Researchers observing great white sharks on South Africa's Cape Coast ended up slightly closer to their subject than they probably hoped.
The team of scientists from Oceans Research was conducting a shark population study on Monday in the waters off Seal Island, located near Mossel Bay, when around 8:30 am, the waters calmed for about five minutes.
Dorien Schroder, team leader, described to the Cape Times what happened next: "Next thing I know I hear a splash, and see a white shark breach out of the water from [the] side of the boat hovering, literally, over the crew member who was chumming [throwing food bait] on the port side."
According to the Guardian, the nine-foot, half-ton shark found itself flailing across the vessel, destroying equipment and struggling to return to the water.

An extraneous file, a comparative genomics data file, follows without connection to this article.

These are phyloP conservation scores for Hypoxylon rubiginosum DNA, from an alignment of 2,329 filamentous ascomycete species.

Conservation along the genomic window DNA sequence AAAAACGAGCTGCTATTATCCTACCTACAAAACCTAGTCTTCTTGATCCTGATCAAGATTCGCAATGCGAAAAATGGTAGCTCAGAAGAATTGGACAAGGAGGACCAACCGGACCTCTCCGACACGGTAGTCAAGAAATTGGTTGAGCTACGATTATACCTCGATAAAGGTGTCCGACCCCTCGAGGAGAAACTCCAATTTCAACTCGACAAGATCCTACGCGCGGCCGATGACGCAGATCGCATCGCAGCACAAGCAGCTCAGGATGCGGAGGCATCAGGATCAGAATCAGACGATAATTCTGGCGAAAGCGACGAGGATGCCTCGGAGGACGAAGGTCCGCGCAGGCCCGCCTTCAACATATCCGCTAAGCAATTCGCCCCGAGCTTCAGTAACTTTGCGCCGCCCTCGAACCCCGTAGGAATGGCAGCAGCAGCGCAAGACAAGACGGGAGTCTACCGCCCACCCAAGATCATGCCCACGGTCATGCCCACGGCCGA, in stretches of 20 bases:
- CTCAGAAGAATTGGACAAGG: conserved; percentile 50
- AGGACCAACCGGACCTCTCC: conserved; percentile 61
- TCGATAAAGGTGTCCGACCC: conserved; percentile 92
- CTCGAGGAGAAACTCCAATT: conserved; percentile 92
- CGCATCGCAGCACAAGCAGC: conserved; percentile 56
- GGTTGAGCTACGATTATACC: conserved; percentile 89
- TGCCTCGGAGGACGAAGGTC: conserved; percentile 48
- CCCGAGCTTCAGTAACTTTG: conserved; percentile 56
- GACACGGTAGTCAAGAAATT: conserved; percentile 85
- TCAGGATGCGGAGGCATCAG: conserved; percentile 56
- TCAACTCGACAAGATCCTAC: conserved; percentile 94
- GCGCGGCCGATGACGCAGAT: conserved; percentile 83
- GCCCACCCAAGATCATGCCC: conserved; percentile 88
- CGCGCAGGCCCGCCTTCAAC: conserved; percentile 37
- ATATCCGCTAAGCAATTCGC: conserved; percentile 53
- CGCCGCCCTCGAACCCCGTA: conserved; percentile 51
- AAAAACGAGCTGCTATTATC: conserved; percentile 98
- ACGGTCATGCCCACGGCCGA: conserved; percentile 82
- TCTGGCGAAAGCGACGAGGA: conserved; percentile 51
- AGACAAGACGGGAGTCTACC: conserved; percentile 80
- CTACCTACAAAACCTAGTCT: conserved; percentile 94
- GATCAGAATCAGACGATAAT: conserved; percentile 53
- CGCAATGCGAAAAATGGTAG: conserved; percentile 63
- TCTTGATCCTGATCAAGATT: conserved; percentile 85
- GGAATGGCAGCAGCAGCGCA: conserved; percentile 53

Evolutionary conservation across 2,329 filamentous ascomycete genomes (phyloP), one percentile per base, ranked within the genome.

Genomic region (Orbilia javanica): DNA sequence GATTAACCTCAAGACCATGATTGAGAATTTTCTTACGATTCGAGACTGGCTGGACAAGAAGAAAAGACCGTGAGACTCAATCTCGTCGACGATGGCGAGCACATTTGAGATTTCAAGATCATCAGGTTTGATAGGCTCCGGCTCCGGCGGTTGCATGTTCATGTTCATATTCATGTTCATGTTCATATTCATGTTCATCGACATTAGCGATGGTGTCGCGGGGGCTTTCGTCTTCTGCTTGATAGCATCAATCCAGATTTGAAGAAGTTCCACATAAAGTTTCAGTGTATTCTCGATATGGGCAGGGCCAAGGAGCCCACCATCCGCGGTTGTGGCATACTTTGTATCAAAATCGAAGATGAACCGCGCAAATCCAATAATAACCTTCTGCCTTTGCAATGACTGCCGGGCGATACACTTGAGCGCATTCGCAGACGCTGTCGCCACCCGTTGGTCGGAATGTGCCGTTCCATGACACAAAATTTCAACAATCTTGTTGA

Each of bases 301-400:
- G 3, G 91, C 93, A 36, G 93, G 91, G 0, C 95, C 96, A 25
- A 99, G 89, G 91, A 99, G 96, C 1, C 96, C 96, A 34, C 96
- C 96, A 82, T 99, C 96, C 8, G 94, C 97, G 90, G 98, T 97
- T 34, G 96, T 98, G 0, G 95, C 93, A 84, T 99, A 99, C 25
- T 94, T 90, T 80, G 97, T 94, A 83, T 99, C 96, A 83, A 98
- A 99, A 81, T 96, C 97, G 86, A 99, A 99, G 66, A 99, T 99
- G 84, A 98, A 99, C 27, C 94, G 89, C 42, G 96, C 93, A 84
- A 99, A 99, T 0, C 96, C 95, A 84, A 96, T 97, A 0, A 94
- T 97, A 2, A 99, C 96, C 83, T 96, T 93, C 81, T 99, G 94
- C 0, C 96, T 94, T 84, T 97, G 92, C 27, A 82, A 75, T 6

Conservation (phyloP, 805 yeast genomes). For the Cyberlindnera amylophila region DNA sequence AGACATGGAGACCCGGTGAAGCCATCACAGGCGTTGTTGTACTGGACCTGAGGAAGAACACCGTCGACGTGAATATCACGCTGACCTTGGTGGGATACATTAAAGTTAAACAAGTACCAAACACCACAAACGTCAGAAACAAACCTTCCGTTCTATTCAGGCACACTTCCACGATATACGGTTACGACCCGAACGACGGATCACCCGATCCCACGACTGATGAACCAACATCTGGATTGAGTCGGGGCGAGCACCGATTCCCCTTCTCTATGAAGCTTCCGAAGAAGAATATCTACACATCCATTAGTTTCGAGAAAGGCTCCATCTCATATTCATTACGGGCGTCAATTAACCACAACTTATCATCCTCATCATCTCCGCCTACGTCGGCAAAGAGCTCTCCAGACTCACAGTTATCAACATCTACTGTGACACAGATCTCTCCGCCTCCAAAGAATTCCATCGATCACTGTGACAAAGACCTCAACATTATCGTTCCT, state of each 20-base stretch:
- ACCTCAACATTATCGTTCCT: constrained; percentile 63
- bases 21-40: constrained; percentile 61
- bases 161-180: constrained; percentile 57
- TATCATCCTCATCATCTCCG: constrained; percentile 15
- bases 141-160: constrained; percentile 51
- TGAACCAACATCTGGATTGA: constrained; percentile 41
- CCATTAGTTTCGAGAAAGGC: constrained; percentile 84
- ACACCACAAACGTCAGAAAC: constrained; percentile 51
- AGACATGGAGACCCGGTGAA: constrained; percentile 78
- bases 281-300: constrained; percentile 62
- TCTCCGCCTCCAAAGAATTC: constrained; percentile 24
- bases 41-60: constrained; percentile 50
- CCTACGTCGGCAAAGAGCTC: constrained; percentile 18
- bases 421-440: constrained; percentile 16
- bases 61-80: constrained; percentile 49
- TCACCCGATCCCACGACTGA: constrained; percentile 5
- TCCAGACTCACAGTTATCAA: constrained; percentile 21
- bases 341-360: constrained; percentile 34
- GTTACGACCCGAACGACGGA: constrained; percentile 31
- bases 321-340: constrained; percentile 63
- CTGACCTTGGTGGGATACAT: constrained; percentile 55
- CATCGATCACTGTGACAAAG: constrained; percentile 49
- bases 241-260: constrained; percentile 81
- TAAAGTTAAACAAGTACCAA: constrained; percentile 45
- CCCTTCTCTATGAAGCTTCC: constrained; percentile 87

Researchers used a hose to keep the shark hydrated during the hour-long period before rescue workers could attend to the crew and return the shark to the water using ropes and a crane.
Perhaps if the research team had used music from AC/DC's "Back In Black" album -- shown to be preferred listening for great whites, according to an Australian study -- instead of fish bait to attract the sharks, they would have avoided the uninvited boat guest.
This isn't the first time a shark has startled humans with its jumping abilities. Just last month, a shark jumped out of the waves and over a surfer at New Smyrna Beach, in Florida. And a husband-and-wife photography team has spent years in Africa capturing images of the great white shark "flying" up to ten feet from the ocean to snatch its prey.
For more on great white sharks, check out this video from National Geographic:
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